When it comes to a country’s success, education

is often cited as the silver bullet. Countries with excellent education systems enjoy a working democracy

and lower crime rates, have more responsible citizens and attract better business and industry. In this sense, South Africa is up against a big challenge.

 Despite having one of the most democratically advanced constitutions in Africa, the quality of the country’s education system leaves much to be desired.

Last year’s World Economic Forum (WEF) Global Competitiveness report illustrates this perfectly.

It ranked our maths and science education almost dead last (138th) out of 140 countries. This is devastating.

It means we are among the worst in the world, despite having vastly superior resources compared to poorer countries on the list.

We can blame much of this on the glaring inequalities still apparent in the education system 22 years into our democracy.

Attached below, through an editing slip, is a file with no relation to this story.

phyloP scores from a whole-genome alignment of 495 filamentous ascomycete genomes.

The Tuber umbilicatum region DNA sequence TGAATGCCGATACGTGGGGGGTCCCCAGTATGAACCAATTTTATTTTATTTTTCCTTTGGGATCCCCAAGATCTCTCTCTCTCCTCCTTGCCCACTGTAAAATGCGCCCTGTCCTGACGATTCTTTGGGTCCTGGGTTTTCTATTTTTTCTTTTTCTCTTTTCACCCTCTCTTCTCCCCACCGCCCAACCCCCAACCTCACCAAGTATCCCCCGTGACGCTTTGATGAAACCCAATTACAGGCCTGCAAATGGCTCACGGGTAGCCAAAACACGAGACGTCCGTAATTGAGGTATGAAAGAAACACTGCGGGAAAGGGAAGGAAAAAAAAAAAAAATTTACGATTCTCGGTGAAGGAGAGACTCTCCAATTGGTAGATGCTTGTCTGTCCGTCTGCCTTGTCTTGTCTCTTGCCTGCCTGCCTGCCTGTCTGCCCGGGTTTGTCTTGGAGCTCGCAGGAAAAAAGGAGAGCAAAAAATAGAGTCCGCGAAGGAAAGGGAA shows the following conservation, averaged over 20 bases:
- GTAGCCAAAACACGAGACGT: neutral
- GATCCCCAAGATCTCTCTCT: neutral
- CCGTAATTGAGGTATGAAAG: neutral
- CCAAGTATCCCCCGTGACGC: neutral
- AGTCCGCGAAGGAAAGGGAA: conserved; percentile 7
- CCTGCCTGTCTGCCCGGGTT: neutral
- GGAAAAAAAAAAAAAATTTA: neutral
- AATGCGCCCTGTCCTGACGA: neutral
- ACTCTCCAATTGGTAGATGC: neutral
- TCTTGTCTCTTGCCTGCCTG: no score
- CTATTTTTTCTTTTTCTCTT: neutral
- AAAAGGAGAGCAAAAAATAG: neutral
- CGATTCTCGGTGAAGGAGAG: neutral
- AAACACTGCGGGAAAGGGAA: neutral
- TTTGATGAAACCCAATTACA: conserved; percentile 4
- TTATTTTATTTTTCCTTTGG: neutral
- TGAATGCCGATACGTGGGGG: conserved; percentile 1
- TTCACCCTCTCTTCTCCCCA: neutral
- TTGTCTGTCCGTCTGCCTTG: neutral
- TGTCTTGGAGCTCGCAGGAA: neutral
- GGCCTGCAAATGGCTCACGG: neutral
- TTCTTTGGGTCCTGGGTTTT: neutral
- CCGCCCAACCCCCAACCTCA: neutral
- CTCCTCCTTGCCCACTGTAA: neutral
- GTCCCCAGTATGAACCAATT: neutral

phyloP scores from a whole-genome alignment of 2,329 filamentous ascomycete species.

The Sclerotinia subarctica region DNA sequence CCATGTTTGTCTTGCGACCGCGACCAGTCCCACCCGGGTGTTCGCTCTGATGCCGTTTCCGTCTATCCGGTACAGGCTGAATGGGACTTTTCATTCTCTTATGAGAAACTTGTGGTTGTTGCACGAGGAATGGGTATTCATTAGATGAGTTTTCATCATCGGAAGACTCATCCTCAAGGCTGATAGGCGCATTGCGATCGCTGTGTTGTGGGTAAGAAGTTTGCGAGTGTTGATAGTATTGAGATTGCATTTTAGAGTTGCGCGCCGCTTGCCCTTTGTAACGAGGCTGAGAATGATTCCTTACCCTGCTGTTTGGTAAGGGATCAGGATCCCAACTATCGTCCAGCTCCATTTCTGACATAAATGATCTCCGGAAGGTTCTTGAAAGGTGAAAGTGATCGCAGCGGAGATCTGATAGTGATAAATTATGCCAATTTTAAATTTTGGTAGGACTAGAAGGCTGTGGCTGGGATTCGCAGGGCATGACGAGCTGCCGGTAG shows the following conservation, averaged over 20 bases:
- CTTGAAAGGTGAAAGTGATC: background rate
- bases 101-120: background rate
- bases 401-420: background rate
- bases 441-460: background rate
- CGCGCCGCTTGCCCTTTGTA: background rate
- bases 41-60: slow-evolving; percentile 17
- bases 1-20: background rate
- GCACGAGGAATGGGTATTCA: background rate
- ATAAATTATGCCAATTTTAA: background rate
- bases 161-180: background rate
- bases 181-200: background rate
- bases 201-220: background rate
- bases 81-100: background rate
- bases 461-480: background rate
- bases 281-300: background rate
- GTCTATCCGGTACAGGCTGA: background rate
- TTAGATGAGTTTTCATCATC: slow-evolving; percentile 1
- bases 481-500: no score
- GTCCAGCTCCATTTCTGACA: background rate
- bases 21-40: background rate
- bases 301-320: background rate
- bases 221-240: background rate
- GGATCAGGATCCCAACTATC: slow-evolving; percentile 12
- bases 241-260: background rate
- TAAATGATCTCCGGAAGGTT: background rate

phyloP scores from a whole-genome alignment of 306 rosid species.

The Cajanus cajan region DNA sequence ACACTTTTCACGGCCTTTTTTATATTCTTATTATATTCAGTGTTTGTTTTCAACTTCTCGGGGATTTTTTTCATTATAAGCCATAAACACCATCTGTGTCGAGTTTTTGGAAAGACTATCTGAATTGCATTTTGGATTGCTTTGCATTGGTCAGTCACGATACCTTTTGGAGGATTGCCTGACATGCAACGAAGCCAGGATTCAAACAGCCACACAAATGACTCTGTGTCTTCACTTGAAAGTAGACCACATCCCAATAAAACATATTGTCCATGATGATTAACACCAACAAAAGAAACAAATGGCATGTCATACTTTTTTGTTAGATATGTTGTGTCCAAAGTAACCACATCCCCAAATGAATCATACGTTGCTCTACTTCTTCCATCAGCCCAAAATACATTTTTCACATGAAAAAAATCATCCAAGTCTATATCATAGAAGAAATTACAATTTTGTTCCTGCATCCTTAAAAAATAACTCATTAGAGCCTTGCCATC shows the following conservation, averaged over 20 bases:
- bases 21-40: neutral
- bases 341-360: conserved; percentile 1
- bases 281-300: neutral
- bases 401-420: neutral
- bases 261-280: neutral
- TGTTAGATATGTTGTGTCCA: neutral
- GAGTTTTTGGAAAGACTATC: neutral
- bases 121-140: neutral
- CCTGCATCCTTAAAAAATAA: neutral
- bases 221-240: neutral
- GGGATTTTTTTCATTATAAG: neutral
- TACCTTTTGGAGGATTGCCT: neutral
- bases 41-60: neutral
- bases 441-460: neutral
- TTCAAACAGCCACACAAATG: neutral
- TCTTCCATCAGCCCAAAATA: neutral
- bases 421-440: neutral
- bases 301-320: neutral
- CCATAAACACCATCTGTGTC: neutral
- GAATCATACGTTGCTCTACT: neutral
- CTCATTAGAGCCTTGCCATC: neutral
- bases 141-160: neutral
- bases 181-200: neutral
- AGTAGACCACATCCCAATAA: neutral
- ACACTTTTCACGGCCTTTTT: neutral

This is why the 2016 State of the Nation Address reiterated the position of ‘quality school education’ at the apex of the National Development Plan (NDP).


It would be easy to play the national education blame game and say that government should find ways to solve the problem.

But the truth is that, because quality education is the country’s most powerful instrument for reducing poverty and improving the economy,

it is the responsibility of all stakeholders to put the economy back on a growth path by focusing on improving our education outcomes.

The US Center for Strategic and International Studies (CSI) defines public-private partnership as “solving development problems through a co-ordinated

and concerted effort between government and non-government actors, including companies and civil society.”

By creating synergies that leverage the talents, expertise and powers of all stakeholders involved,

partnerships create a catalytic force capable of resolving infrastructure gaps HAND-IN-HAND.

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Author: ปราณี